After Moody's Investors Service cut India's credit rating outlook from stable to negative, the government strongly reacted to the development. A statement issued by India's finance ministry, said, "India's relative standing remains unaffected." The government explained that the fundamentals of India's economy remain "quite robust" and the recent series of reforms would stimulate investments and strengthen the economy.
"Government of India has also proactively taken policy decisions in response to the global slowdown. These measures would lead to a positive outlook on India and would attract capital flows and stimulate investments," it said.
"The fundamentals of the economy remain quite robust with inflation under check and bond yields low. India continues to offer strong prospects of growth in the near and medium-term," the finance ministry statement added.
The negative rating seems to be an additional burden on Finance Minister Nirmala Sitharaman, who is proactively taking steps to reverse India's economic fortune.
Despite the government's strong statement, the forecast from Moody's is a matter of concern as India's growth is expected to remain lower due to a mix of factors.
India's foreign currency rating was retained at Baa2, which is the second-lowest investment grade score. Meanwhile, the global ratings agency projected the country's fiscal deficit of 3.7 per cent in the year through March 2020-an increase from the government's target of 3.3 per cent.
In a statement, Moody's said the outlook partly reflects government and policy ineffectiveness in addressing economic weakness, which led to an increase in debt burden which is already at high levels, the rating agency said.
India's economy grew by 5 per cent between April and June, its weakest pace since 2013, as consumer demand and government spending slowed amid global trade frictions.
Moody's also said the country's growth outlook has deteriorated sharply this year, with a crunch that started out in the non-banking financial institutions (NBFIs) spreading to retail businesses, car makers, home sales and heavy industries.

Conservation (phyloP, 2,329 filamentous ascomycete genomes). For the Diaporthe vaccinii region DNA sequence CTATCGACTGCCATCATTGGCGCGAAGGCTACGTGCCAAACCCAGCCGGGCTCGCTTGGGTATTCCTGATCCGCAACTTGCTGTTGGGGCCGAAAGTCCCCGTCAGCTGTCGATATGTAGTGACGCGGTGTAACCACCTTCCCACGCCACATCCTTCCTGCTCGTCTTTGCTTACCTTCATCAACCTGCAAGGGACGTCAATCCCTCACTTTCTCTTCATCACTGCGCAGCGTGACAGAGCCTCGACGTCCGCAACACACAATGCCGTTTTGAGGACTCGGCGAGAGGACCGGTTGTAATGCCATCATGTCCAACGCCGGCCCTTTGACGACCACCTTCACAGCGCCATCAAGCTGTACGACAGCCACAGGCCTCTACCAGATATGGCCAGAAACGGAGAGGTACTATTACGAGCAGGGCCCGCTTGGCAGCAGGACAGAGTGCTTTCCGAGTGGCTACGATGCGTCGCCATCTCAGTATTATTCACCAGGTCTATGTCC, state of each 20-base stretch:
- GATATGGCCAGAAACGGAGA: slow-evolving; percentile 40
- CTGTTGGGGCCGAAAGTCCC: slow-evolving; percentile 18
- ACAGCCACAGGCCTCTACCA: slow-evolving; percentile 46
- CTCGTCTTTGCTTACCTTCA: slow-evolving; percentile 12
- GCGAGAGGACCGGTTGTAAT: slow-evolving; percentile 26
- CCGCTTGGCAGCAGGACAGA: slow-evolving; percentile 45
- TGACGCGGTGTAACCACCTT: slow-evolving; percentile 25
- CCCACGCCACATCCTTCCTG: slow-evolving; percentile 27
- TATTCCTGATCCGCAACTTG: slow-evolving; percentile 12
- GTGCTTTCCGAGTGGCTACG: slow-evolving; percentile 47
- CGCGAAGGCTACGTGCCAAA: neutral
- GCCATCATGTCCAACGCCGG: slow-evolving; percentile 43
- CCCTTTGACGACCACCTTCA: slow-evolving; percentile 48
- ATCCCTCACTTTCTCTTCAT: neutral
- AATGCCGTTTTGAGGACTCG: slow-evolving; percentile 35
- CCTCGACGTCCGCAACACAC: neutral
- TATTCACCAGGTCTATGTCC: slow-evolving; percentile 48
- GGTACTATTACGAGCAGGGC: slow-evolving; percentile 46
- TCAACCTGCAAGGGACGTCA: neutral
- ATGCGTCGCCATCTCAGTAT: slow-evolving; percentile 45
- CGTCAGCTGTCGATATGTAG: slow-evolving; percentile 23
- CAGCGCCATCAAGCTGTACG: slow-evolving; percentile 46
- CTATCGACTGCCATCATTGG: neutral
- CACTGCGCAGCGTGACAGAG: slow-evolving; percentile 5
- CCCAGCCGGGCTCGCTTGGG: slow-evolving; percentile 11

"Moody's decision to change the outlook to negative reflects increasing risks that economic growth will remain materially lower than in the past, partly reflecting lower government and policy effectiveness at addressing long-standing economic and institutional weaknesses than Moody's had previously estimated, leading to a gradual rise in the debt burden from already high levels," the rating agency said.
While government measures to support the economy should help to reduce the depth and duration of India's growth slowdown, prolonged financial stress among rural households, weak job creation, and, more recently, a credit crunch among NBFIs, have increased the probability of a more entrenched slowdown, it said.
"Moreover, the prospects of further reforms that would support business investment and growth at high levels, and significantly broaden the narrow tax base, have diminished," it said.
"A prolonged period of slower economic growth would dampen income growth and the pace of improvements in living standards, and potentially constrain the policy options to drive sustained high investment growth over the medium to long term," it added.
Fitch Ratings and S&P Global Ratings -- the other two international rating agencies -- still hold India's outlook at stable.